Also, keep in mind that your total cost of safety is just one part of managing your total cost of risk. When safety is managed and monitored, it can also help drive down your total cost of risk.

Considering the statistics, safety experts believe that there is direct correlation between safety and a company’s profit. We are committed to helping you establish a strong safety, health and environmental program that protects both your workers and your bottom line. Contact us today at (619) 297-3160 to learn more about our value-added services.

Managing Your Total Cost of Risk - July 2017

As a manufacturer, how do you quantify your true cost of risk? For example, if you are faced with a recall, how do you calculate your loss of reputation or market share? It is difficult, at best, to quantify this scenario. In contrast, other components of your cost of risk are easily identified, such as insurance premiums, or lost production costs caused by downtime of a custom piece of machinery.

Total cost of risk is an insurance term describing the cost of both pure and speculative risk. It is synonymous with price — the price of your risk management program. We take a total cost of risk approach to positively affect your price by protecting the following four main asset categories:

  1. Organization
  2. Personnel
  3. Property
  4. Net income

The structure of your risk management program looks to help decrease your total cost of risk. To reach that goal, we help you:

  • Analyze your exposures
  • Implement control measures to those exposures
  • Determine risk transfer or financing options
  • Manage current and future exposures

Identification of Exposures

As part of our risk management interview process, we look to confirm that your risk management approach supports your overall business objectives and plans for your company’s future. How would your income or cash flow be affected if there were unforeseen depletions of capital or a shutdown in the plant? Discussing the qualitative aspects of your business provides the important details needed to solidify a plan to help your business succeed, even if the worst happened. Risks can be both qualitative and quantitative. Analyses into both offer the foundation for developing forward-thinking approaches to those exposures.

What is your viewpoint on risk? Is your company risk-averse? Is it in a financial position to take on more risk versus transferring that risk to another party or contractually to a carrier? To help determine your risk aversion, it helps to assess your company history. For example, if you are a start-up company, cash flow and funds are typically tight, so you are more likely to be adverse to risk to protect the financial viability of your start-up organization. Conversely, if your company has a 20-plus year history, there are also risks, including becoming obsolete, stagnant or too conservative with your business plan. 

Additionally, we consider norms in the manufacturing industry, your market position and competition to position your risk management solution to the changing needs of your business. 

Quantitative analysis supports the qualitative interview. We look at the “hard numbers” and prior losses to identify trends in your performance. We also analyze those losses to identify:

  • Average incurred costs per loss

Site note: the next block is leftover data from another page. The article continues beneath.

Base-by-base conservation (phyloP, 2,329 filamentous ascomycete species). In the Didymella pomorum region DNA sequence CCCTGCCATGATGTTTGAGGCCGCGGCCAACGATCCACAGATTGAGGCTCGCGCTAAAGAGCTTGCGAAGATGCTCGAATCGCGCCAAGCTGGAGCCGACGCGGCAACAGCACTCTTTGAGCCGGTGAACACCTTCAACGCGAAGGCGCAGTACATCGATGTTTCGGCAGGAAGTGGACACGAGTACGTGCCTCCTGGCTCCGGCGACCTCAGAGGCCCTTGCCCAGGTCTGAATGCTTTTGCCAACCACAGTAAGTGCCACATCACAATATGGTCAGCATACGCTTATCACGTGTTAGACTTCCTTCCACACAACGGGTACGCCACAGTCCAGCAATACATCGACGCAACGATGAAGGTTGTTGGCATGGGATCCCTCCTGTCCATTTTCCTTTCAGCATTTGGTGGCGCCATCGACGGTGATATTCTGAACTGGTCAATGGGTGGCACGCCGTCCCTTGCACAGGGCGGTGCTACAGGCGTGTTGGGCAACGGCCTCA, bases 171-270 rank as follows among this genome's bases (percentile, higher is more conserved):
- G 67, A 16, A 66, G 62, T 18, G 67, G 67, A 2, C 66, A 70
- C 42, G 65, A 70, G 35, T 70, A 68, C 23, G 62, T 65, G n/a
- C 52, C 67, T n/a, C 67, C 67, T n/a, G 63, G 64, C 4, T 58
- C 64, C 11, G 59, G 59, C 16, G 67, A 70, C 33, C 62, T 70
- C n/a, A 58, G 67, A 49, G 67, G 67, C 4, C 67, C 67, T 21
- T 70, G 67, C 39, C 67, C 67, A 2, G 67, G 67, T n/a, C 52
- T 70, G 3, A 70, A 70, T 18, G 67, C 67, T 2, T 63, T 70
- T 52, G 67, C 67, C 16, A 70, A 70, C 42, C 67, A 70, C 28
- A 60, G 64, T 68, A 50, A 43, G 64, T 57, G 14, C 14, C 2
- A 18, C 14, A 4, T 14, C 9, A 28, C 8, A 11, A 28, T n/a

• Total incurred trends
  • Top loss drivers
  • Locations with high frequency issues
  • Fraud behaviors
  • Reporting lag time
  • Frequency vs. severity ratios
  • OSHA-recordable performance

The results of our in-depth analysis will reveal opportunities to approach the critical areas driving your total cost of risk. We will isolate the root causes of these problematic areas and look to implement control measures to mitigate this exposure.

Implementation of Control Measures

Identifying exposures directs us to focus our resources on delivering the best control measures.  An estimated 75 percent of commercial insurance expenses are claims-driven. We look to control and reduce this percentage through pre- and post-loss control measures. 

A comprehensive loss control evaluation uncovers your strengths and weaknesses. A company may have strong management leadership behind his or her initiatives but have no employee buy-in or participation. CMR Risk & Insurance Services, Inc. has the solutions to establish a safety committee, delivering a comprehensive employee safety education campaign to address your exposures.  

There are many post-loss or cost containment strategies. A proactive and effective Return to Work program is one strategy that positively affects your bottom line: offering a bank of modified duty jobs for employees and informing the doctor there is modified work available. Also, establishing a relationship with a local occupational medicine clinic can help manage costs. Interview the staff to learn about their services and tour their facilities. Invite the physicians into your business to get a first-hand look and understanding of your operations. By providing them with the details of your operations, they can accurately evaluate reported injuries to confirm if they are work-related.  

Fraudulent claim behavior can drive the cost of risk out of control. Anti-fraud tactics include educating employees on the effects of insurance fraud through payroll stuffers and worksite posters, and offering safety incentives for solid performance. Also, keeping a motor vehicle accident kit in company vehicles, along with a disposable camera, allows you to document evidence, providing stronger subrogation results.

An active loss control program and post-loss procedures are elemental to cost containment. Our agency offers comprehensive resources to employ the most appropriate strategies for your business.

Risk Transfer and Financing